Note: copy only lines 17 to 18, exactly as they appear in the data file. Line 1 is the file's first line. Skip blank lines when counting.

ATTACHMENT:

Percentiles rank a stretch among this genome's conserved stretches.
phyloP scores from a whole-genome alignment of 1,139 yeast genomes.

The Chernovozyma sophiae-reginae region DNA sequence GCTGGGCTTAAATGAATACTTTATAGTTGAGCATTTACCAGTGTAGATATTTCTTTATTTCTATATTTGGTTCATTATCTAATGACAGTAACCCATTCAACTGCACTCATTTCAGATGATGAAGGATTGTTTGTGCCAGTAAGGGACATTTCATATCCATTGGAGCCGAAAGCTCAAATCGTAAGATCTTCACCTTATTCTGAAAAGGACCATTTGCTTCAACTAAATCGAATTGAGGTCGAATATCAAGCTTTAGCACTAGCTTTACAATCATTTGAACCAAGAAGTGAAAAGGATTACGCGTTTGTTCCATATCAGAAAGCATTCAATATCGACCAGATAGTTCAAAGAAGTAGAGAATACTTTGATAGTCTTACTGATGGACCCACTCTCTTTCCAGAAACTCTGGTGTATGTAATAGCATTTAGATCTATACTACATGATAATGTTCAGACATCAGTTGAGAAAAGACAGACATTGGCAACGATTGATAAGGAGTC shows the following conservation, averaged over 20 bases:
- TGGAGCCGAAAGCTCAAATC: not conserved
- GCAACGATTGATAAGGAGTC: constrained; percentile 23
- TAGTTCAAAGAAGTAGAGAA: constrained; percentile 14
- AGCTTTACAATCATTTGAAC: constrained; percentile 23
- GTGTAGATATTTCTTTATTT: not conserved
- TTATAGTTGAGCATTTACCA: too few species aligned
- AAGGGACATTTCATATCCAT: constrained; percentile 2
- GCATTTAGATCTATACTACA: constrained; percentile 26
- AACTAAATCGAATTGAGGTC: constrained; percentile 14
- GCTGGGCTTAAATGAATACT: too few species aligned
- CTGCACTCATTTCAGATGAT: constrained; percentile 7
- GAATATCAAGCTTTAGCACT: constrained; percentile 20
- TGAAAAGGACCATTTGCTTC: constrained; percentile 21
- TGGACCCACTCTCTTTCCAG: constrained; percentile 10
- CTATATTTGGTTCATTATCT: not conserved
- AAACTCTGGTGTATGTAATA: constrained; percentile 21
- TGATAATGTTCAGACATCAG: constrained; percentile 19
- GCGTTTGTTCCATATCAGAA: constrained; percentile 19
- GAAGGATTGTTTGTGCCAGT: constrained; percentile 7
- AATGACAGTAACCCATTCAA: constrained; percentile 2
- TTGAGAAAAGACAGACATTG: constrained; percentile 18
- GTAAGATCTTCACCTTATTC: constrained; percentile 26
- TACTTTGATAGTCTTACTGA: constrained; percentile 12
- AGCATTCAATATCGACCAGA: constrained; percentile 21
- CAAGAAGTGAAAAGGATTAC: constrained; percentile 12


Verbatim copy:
- TGGACCCACTCTCTTTCCAG: constrained; percentile 10
- CTATATTTGGTTCATTATCT: not conserved